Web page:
Unlike asbestos-related cancers, including malignant mesothelioma, the benign form is not cancerous and not the result of asbestos exposure. Whereas the malignant type tends to surface 20-50 years after asbestos exposure, benign mesothelioma can occur at any age.
There are several types of benign mesothelioma, and each is rarer than malignant mesothelioma. Benign multicystic peritoneal mesothelioma, for example, has only 153 cases reported in medical literature. Well-differentiated papillary mesothelioma, another benign type, has fewer than 60 documented cases.
In contrast to malignant mesothelioma, which has an extremely high mortality rate, effective treatment and full recovery are possible for most people who are diagnosed with benign mesothelioma. However, there have been instances of tumor recurrence, and sometimes the relapse is malignant. For this reason, doctors usually continue to monitor patients for new tumors.
Benign vs. Malignant
Tumors form when previously healthy cells begin rapid division and form a solid lump of cells. It is important to note that benign tumors are not cancerous. The term “cancer” only refers to malignant tumors.
The key differences between benign and malignant tumors are that benign tumors do not invade nearby tissues and they do not spread to other parts of the body. For this reason, benign mesothelioma is much less serious than malignant mesothelioma, though complications and discomfort can still arise from benign tumors.
These tumors can grow large enough to have a negative impact on the tissues and organs around them. For example, benign pleural fibrous tumors in the lining of the lung can cause fluid buildup and may cause more serious side effects such as low blood sugar, which can rarely result in seizures, or coma.
In general, symptoms of benign mesothelioma are quite similar to the symptoms of malignant mesothelioma. Most people with benign mesothelioma of the pleura (lung membranes) experience shortness of breath, chest pain and a chronic cough. People with malignant mesothelioma experience these same symptoms, but commonly show additional symptoms such as fever, night sweats and weight loss.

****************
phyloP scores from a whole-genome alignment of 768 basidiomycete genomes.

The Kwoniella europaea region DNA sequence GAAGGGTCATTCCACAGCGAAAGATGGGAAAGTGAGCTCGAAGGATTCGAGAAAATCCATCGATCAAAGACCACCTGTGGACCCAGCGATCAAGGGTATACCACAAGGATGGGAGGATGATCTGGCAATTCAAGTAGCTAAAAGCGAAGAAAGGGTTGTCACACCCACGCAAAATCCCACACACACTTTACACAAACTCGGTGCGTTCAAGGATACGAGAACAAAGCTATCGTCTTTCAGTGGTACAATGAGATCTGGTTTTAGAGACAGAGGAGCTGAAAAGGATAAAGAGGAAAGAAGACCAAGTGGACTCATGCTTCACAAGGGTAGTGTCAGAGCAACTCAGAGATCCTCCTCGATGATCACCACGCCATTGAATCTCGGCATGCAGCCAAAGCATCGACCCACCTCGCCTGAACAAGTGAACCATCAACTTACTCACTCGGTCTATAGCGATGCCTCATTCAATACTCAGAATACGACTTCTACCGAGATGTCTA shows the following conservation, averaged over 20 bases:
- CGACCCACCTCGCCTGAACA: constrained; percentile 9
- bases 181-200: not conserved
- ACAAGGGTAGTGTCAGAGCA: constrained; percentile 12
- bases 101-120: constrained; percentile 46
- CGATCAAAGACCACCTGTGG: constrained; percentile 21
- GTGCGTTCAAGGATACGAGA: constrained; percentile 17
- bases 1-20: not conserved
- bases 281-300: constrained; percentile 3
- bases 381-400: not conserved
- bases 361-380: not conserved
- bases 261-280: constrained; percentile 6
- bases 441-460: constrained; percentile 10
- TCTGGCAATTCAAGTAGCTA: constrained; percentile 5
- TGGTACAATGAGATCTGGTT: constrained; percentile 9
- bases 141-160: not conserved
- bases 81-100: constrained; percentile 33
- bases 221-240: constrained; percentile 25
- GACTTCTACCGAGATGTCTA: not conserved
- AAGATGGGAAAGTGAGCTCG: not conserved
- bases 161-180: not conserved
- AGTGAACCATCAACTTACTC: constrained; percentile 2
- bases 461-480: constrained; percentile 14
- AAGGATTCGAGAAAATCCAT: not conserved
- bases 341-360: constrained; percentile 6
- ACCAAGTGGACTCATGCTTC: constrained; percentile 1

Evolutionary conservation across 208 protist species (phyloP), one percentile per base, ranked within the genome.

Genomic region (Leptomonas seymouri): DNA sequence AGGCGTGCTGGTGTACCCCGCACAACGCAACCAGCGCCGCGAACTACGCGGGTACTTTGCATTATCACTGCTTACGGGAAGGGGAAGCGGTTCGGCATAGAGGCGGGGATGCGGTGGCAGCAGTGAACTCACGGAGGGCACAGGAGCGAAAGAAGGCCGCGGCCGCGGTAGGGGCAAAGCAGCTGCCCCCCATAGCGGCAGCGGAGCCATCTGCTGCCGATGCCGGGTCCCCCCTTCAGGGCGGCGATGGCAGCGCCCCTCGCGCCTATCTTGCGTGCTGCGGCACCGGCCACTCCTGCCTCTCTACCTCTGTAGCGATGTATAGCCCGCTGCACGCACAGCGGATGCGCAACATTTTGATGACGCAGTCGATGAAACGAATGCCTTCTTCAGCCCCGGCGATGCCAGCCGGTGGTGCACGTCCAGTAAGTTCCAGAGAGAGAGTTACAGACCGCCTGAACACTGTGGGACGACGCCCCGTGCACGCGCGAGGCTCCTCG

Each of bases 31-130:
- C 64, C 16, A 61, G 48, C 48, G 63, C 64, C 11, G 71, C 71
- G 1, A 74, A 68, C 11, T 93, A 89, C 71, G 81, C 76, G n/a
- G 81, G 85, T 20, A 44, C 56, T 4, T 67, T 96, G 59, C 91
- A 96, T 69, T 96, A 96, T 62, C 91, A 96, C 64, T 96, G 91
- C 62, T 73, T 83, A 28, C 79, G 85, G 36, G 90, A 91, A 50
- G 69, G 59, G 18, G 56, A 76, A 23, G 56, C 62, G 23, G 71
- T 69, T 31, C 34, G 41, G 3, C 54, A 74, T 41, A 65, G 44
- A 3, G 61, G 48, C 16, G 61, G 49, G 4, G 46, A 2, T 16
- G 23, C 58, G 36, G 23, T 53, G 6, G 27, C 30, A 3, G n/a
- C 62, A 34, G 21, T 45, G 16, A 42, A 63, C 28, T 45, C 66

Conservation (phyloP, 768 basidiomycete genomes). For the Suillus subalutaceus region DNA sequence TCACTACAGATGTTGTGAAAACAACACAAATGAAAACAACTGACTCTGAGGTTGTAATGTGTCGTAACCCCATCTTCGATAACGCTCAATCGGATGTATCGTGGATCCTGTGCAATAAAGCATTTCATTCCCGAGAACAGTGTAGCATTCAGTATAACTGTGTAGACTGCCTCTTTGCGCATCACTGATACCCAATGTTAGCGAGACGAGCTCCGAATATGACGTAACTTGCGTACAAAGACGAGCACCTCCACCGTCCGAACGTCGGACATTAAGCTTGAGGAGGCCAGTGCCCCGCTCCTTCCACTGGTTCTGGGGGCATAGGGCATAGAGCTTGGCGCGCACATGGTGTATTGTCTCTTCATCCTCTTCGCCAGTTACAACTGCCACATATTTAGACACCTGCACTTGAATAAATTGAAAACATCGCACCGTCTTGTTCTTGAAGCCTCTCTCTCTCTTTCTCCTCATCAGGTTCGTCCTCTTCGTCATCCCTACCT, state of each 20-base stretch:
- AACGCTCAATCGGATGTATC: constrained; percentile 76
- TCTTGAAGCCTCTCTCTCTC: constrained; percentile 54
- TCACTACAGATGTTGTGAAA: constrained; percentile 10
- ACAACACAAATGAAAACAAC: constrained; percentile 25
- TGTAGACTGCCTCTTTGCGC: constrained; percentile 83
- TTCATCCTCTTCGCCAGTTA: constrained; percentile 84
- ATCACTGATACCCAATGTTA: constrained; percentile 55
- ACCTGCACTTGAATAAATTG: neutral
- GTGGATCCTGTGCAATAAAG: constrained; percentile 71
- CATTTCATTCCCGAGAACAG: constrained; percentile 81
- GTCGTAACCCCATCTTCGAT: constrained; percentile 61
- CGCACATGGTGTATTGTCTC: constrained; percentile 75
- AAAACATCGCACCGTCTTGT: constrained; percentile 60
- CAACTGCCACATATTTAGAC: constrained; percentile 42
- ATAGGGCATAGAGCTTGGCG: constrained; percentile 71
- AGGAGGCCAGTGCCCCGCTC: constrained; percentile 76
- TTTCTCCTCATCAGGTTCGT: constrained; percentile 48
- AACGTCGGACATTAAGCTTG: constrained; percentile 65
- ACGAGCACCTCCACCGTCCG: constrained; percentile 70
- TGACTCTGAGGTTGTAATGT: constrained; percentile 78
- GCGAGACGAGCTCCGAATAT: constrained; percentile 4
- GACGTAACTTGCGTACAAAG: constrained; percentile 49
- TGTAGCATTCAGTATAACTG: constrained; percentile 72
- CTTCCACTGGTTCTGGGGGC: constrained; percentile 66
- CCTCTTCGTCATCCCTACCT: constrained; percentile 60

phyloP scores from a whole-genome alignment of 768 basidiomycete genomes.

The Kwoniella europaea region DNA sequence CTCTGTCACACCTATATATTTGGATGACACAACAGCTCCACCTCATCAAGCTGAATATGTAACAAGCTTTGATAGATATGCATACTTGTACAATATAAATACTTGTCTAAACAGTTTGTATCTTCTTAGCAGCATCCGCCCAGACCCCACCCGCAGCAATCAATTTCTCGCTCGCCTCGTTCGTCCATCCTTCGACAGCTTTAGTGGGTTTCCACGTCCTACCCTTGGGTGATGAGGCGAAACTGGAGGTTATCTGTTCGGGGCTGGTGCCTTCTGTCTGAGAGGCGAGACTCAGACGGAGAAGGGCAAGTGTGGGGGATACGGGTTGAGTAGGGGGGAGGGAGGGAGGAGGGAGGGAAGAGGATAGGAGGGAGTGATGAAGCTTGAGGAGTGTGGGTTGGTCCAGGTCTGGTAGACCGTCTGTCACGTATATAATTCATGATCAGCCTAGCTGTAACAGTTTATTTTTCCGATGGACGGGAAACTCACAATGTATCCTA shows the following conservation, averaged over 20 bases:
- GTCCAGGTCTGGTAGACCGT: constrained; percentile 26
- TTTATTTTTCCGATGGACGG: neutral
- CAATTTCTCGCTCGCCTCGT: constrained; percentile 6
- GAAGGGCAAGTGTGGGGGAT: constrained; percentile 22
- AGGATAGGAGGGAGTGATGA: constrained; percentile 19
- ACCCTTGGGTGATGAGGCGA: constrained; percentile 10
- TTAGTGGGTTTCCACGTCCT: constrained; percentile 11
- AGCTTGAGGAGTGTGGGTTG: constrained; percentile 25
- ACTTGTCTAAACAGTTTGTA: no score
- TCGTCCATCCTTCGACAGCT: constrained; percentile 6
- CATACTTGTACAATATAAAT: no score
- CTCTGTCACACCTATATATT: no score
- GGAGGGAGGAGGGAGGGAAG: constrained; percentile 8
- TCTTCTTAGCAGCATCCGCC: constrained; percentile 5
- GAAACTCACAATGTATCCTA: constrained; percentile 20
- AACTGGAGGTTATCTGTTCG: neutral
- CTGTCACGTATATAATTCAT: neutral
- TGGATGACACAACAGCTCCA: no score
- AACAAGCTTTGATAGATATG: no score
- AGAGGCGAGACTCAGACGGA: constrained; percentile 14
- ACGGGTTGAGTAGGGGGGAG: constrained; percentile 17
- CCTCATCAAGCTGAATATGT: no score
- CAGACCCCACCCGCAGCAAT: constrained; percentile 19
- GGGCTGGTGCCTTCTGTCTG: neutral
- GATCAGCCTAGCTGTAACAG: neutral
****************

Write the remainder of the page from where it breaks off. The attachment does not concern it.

|Damages healthy tissues and organs|
|Metastasizes to other parts of the body|
|Can grow to a large size|
The diagnostic process for benign mesothelioma is similar to that for the malignant version. Patients must provide complete medical histories and undergo physical examinations. If a problem is suspected, the doctor will recommend one or more imaging tests.
Imaging tests, which are used to locate the tumors, include the following:
- Chest X-rays
- CT scans
- MRI scans
The doctor may also recommend biopsy procedures. A tissue biopsy involves removing a sample of suspected tumor cells from the affected area, whereas a fluid biopsy (also called needle aspiration) involves the insertion of a long needle into the suspected tumor to remove fluid.
The following are benign types of tumors:
Benign Multicystic Peritoneal Mesothelioma (BMPM)
- Occurs in the peritoneal cavity (most often in the pelvis).
- Typically occurs in young and middle-aged women, though it can also develop in men and children.
- Symptoms include abdominal pain and swelling.
Well-Differentiated Papillary Mesothelioma (WDPM)
- Usually benign, but there have been some recorded instances of malignant cells mixed in with the benign ones.
- The majority of cases occur in the peritoneum (abdominal cavity) of women 30 to 40 years of age.